Shopping is a social experience. Regardless of what we're buying, we're constantly looking for guidance from our friends and peers. Early on, Amazon took advantage of this and pioneered the first generation of social commerce by giving us the tools to rate and discusses products. Other retailers soon followed, and social commerce became a competitive necessity for all online retailers.
Since then, little has changed. Facebook came along and was quickly hailed as the big game changer, but its first attempts with Facebook stores failed. People were not buying products at the scale that retailers expected, and most of them dropped their F-commerce initiatives within the first year.
Press forward to today, and Facebook has just rolled out the "want" button on some very select merchants, including Pottery Barn, Fab.com, Neiman Marcus, and Victoria's Secret, as well as a few others. The concept behind the "want" button is fairly simple. Facebook users will be able to click the "want" button on partner sites and send selected products to their "want list," which is visible to the users' friends.
Shareaholic has been keeping on top of Pinterest data this year due to all the hype about the buzzing social network late in 2011. The data is based on 200,000 publishers across Shareaholic's network.
The recent results for 'Share of visits -June' which Shareaholic have released show that Pinterest referral traffic has increased by 40% from January, when it accounted for only .85% to June now standing at 1.19% of traffic, beating Google referrals (see definition), Twitter, Bing and StumbleUpon.
Email marketers should now be thinking of creative ways to integrate their email campaigns with Pinterest. Some marketers are integrating Pinterest buttons into their messages linking their Pinterest profile, but is doing so truly sufficient?
Infographics are relatively new; new enough for the word "infographic" not to be recognized by my spellchecker. As with all things "new" on the interwebs their comes a near obsessive, cult-like following that insists that this phenomenal new thing will be the massive change to overtake the online world and alter the way we computer forever. So here's a very blatant attempt at trying to capture some of that traffic.
If you've been reading our blogs (and I know you have) you've been seeing our infographics cropping up. They're amazing aren't they? You're jealous aren't you? Well prepare to kick your infographic jealousy to the curb my dear reader for I am about to teach you to create your own infographics in five (relatively) easy steps.
Before we get started you're going to want an infographic creator of some sort. We us an online application called www.piktochart.com (no, we're not affiliates - we're just good folks that pass on good information when we're happy with a good company). This isn't the only tool available for the task but, so far, it's our favorite.
I'm assuming for the sake of our exercise that you already have the "idea" for your infographic or are capable of conjuring one up when the time comes. I assume this because teaching people how to generate ideas is a far more lengthy process than five steps and an endeavour I'm not interested in undertaking.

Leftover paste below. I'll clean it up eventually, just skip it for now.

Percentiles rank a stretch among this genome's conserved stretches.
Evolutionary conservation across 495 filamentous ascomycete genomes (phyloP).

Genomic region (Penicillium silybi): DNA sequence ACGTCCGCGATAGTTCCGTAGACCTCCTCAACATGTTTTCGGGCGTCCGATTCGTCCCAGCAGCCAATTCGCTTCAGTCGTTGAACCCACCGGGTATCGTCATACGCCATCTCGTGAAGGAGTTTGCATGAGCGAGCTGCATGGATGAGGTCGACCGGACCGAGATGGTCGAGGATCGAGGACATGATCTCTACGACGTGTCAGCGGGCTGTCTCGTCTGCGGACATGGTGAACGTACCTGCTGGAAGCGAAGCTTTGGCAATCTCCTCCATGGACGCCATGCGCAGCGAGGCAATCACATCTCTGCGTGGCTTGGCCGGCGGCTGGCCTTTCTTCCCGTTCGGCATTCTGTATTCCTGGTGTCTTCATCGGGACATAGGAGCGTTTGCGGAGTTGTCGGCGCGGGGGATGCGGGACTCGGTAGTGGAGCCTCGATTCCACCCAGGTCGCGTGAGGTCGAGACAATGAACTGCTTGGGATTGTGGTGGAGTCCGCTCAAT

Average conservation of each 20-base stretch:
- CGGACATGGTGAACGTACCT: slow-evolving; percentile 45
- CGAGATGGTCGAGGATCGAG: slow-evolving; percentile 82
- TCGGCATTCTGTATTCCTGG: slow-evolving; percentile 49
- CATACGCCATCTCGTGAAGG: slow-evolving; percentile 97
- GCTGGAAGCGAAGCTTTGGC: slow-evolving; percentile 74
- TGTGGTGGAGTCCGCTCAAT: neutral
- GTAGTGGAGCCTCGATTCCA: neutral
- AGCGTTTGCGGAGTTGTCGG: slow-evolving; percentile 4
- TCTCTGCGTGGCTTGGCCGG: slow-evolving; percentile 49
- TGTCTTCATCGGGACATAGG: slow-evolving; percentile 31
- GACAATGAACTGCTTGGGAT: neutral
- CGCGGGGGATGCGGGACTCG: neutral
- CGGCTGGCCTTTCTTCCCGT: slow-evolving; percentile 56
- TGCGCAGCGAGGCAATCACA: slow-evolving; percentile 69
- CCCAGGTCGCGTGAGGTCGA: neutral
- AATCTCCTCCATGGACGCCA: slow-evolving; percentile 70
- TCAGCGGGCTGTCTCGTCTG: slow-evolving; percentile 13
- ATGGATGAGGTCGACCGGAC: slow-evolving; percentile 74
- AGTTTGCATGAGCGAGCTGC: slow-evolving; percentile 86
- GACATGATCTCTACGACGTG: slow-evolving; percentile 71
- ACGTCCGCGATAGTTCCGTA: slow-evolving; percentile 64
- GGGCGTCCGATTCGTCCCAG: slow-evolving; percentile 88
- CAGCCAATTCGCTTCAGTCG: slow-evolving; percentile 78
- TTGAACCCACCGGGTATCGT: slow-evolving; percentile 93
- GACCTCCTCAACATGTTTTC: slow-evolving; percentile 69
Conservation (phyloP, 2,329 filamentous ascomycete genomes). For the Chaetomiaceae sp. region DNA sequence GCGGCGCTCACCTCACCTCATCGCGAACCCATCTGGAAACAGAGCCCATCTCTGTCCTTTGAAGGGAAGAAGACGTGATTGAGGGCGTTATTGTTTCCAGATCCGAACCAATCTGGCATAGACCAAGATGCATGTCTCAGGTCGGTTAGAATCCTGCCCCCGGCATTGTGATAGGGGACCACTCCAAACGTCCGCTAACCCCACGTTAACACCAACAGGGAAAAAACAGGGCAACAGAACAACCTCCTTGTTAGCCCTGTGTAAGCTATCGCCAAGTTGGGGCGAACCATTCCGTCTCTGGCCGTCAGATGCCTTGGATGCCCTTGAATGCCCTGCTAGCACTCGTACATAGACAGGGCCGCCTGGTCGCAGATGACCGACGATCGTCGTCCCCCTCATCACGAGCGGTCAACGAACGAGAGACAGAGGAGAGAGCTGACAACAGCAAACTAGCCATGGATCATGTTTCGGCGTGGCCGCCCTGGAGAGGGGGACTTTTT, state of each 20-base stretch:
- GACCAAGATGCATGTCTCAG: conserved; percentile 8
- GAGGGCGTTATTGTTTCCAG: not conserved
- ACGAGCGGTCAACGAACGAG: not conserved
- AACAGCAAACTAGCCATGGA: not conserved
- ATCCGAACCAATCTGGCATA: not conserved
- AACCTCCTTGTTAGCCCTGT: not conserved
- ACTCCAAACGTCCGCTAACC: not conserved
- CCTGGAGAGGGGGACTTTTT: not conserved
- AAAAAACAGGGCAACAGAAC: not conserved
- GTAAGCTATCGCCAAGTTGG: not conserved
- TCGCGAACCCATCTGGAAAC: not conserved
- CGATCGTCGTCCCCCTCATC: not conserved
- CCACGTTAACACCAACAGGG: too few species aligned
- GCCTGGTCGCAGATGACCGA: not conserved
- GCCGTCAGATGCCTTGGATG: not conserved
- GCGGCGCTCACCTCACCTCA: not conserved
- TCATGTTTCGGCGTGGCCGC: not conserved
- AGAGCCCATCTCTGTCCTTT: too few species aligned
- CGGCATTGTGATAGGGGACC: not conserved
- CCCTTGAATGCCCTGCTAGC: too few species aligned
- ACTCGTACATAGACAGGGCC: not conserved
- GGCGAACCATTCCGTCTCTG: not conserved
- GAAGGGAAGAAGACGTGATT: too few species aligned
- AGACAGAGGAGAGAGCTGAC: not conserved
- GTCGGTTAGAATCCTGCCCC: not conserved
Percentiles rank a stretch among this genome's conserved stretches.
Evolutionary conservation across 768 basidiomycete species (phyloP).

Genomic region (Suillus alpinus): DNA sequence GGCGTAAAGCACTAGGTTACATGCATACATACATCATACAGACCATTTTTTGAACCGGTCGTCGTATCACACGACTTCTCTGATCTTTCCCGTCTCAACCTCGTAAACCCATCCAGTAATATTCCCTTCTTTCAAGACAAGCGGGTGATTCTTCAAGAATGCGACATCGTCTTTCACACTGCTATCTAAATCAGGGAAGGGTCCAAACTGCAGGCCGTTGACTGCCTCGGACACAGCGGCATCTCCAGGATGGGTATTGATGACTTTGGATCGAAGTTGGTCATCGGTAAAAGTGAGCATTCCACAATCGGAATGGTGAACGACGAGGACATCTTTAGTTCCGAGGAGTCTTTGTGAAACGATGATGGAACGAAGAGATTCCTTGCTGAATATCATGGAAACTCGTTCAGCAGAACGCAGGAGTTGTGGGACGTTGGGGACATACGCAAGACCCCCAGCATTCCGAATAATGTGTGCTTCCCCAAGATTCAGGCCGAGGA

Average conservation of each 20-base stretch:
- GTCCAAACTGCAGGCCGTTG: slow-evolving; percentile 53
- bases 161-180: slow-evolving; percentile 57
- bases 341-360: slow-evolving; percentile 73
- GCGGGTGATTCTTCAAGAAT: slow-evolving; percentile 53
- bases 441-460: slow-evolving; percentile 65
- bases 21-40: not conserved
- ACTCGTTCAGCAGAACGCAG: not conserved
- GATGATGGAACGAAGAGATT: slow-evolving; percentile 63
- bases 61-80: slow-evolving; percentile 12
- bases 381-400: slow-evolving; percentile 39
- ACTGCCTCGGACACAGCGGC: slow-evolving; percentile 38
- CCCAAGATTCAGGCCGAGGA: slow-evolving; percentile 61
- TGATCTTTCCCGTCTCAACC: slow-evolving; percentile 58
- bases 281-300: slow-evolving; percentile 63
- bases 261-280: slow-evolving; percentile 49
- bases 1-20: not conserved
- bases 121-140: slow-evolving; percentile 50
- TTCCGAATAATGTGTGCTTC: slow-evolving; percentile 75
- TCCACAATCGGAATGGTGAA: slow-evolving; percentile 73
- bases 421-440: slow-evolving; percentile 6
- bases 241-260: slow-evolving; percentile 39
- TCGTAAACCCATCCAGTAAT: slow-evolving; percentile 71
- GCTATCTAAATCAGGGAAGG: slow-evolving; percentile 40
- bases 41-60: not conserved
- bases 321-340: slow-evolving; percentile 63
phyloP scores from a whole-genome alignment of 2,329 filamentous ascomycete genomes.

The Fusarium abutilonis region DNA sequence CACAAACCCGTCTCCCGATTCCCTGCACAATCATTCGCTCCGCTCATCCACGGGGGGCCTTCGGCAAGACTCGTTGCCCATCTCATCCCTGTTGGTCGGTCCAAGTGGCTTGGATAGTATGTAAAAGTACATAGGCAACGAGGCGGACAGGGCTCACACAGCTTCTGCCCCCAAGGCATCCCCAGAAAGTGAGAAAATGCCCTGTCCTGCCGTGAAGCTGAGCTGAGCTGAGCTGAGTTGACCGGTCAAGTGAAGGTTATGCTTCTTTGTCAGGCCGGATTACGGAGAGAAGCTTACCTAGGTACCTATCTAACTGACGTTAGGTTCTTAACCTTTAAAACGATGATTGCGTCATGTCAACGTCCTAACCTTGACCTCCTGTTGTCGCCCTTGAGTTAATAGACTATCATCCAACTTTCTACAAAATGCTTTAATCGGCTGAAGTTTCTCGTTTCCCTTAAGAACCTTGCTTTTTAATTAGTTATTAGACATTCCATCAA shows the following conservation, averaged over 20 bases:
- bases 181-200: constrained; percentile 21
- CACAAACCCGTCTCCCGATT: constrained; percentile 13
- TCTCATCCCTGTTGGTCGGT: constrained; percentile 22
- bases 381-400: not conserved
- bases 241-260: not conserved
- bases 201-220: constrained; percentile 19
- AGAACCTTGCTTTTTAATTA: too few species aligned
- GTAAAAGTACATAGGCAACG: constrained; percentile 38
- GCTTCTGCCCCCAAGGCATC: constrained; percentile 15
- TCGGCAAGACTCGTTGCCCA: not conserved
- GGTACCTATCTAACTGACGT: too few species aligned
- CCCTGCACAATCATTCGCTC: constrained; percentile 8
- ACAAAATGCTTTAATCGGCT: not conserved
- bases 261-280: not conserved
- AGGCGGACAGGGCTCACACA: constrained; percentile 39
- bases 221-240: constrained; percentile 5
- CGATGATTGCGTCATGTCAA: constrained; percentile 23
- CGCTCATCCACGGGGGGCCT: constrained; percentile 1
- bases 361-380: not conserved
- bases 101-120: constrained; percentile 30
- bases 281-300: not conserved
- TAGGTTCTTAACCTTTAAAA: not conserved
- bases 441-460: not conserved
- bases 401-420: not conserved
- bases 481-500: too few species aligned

Step 1: Breaking it up
Facebook's goal of maintaining the integrity of its user experience while increasing advertising revenue at the same time is being achieved by its mobile sponsored stories, but the social network's test of promoted posts is a bust, according to the results of a survey of more than 750 Facebook users in the U.S. last week by Sterne Agee, using the SurveyMonkey platform.
Sterne Agee found that 77 percent of respondents had not noticed mobile ads, meaning that Facebook's goal of keeping its mobile sponsored stories subtle and having them blend in to the mobile news feed is being achieved.
Other findings from Sterne Agee include:
Several Facebook page administrators are up in arms over the site tweaking its EdgeRank algorithm, making users more likely to see brand-based posts with higher levels of engagement and not posts with only a comment or two. After We Are Social conducted an experiment to see how the page's reach has fallen recently, the site commented on how pages can react to these changes and get back into the news feeds of their fans.
After hearing all of the uproar about Facebook's alleged changes to EdgeRank — the algorithm that determines what users see and when — We Are Social wanted to test its own page to see if there was some truth to the rumors.
What it found, after analyzing its page through Socialbakers' technology, fell in line with other page administrators' complaints.
But there's hope, writes Robin Grant, We Are Social's global managing director. Grant notes that now that Facebook is trying to direct users toward posts with more engagement, pages have to figure out what they can do to boost engagement — largely, discovering new ways to truly connect with their fan base.
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